The particular series examines the brutality of the 18th-century Atlantic slave trade as well as the nature of the system of human bondage and racism in what were then British colonies in North America. The main character, Aminata Diallo, played simply by Aunjanue Ellis, is captured when justin was 11 in Guinea and delivered off to the Southern colonies in the 1750s.

During the course of the storyplot, families are broken up, children are marketed from their parents, and women are harshly exploited and assaulted — all while the knowledge and abilities of the enslaved Africans are utilized to further enhance the profitability of the plantation economic climate.

Despite these horrors, the Africans continue to resist their own enslavement through various forms of rebellion, from the slave ships to the plantations, where the rich landowners seek in order to dehumanize the Africans they specified as their property.

Different view of ‘American Revolution’

An often-hidden historical fact brought out is that more Africans fought alongside the Uk during the colonial war than with all the future rulers of the United States. The Uk promised emancipation to those slaves exactly who joined their ranks after 1776.

Some historians, like Gerald Horne, maintain that the colonists wanted independence in order to preserve captivity. During this period, a debate was building in England over the abolition of captivity there.

In his book entitled “The Counter-Revolution of 1776, ” Horne emphasizes that “for European colonists, the major threat in order to security in North America was a international invasion combined with an insurrection of the enslaved. And as 1776 approached, London-imposed abolition throughout the colonies was a extremely real and threatening possibility — a possibility the founding fathers feared could bring the slave rebellions of Jamaica and Antigua to the thirteen colonies. To forestall it, they went to war. ”

Horne challenges the official narrative of the “War of Independence, ” recommending, rather: “The so-called Revolutionary Battle was in large part a counterrevolution, a conservative movement that the founding fathers fought in order to preserve their own liberty to enslave others — and which today takes the shape of a racialized conservatism and a persistent racism targeting the descendants of the enslaved. The Counter-Revolution of 1776 drives us to a radical brand new understanding of the traditional heroic creation misconception of the United States. ”

Hill’s novel rests on the actual “Book of Negroes, ” a record containing the names of Africans who were slated for freedom once the Uk monarchy won the war. However , Britain lost the war as well as the monarchists later took thousands of former slaves with them to Nova Scotia, another British colony, where they suffered extremely cold weather, near starvation conditions and vicious racism.

In an interview with a Uk newspaper, Hill recalled that he “used ‘The Book of Negroes’ since the title for my novel, in Canada, because it derives from a historical document of the same name held by British naval officers at the tail end of the American Groundbreaking War. It documents the several, 000 blacks who had served the King in the war and were fleeing Manhattan for North america in 1783. ” (Guardian, Might 20, 2008)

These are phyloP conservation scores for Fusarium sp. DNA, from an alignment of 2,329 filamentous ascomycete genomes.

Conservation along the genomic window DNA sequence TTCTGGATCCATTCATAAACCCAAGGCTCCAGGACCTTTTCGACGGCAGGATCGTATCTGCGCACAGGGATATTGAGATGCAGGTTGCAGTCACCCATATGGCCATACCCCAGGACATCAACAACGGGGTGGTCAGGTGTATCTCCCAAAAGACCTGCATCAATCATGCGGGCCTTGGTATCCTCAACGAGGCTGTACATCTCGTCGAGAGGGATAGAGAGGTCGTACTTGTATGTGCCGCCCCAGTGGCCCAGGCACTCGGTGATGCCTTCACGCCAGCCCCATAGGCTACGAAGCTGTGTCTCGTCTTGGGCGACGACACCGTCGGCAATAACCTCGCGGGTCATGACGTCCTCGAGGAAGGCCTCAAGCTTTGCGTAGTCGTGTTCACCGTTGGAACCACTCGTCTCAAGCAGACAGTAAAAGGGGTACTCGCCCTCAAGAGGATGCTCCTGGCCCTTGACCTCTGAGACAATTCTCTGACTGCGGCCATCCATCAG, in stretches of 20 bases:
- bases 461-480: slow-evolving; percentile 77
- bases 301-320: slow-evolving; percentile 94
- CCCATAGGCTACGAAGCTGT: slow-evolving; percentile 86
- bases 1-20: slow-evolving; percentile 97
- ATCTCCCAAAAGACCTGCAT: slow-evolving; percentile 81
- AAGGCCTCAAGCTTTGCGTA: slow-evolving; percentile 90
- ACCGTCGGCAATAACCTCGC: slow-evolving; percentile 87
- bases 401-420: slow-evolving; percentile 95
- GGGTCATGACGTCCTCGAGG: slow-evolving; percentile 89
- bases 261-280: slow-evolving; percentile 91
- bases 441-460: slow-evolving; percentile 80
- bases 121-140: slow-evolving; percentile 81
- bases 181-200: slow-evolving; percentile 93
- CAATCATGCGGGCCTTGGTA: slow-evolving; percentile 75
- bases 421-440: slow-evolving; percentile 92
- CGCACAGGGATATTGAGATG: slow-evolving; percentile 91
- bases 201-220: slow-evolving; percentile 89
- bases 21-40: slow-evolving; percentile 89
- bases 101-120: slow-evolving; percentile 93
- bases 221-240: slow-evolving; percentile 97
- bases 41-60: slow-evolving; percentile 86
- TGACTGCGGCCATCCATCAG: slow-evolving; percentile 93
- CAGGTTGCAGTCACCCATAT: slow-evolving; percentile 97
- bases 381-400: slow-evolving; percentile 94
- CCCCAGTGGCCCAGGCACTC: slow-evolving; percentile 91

This individual added, “Unless you were in ‘The Book of Negroes, ’ you couldn’t escape to Canada. Our character, an African woman called Aminata Diallo, whose story is founded on this history, has to get into the particular book before she gets away. ”

Through Nova Scotia
back to The african continent

After the war, these Africans were taken by the particular British army to Nova Scotia in Canada, where slavery nevertheless existed. The harsh conditions in Nova Scotia are illustrated in the series.

The situations were not conducive to agriculture, as well as the weather was colder than the majority of had ever experienced. The whites in the colony themselves struggled to survive and viewed the newly appeared Africans as competitors for careers and other economic opportunities.

Louis Gossett Jr. plays an elderly minister who holds the particular African community together. He later on accepts the British offer in order to repatriate thousands back to West The african continent — to establish yet another colony for London.

When they arrive in Sierra Leone, the Atlantic servant trade is even more widespread compared to during the previous decades. They quickly realize that real safety and security cannot dominate in such an atmosphere.

The series ends with the main character intervening in the debate to the abolition of slavery in Britain, leading to the outlawing of the Ocean slave trade in 1806. During her period of enslavement in the Carolinas and New York, she had acquired exceptional literary skills and proved helpful as a medical practitioner, both on the planting and the battlefield during the war among Britain and the colonists.

This dramatization of such an important period in world history will certainly shed light on the social development of the particular U. S. and Canada, together with the role of racism and nationwide oppression in shaping modern national politics. As the miniseries is being aired over both Canadian and U. H. television, it will reach a broad target audience, compelling millions to alter their viewpoint on the character of bourgeois democracy from the 18th century to the present. pan>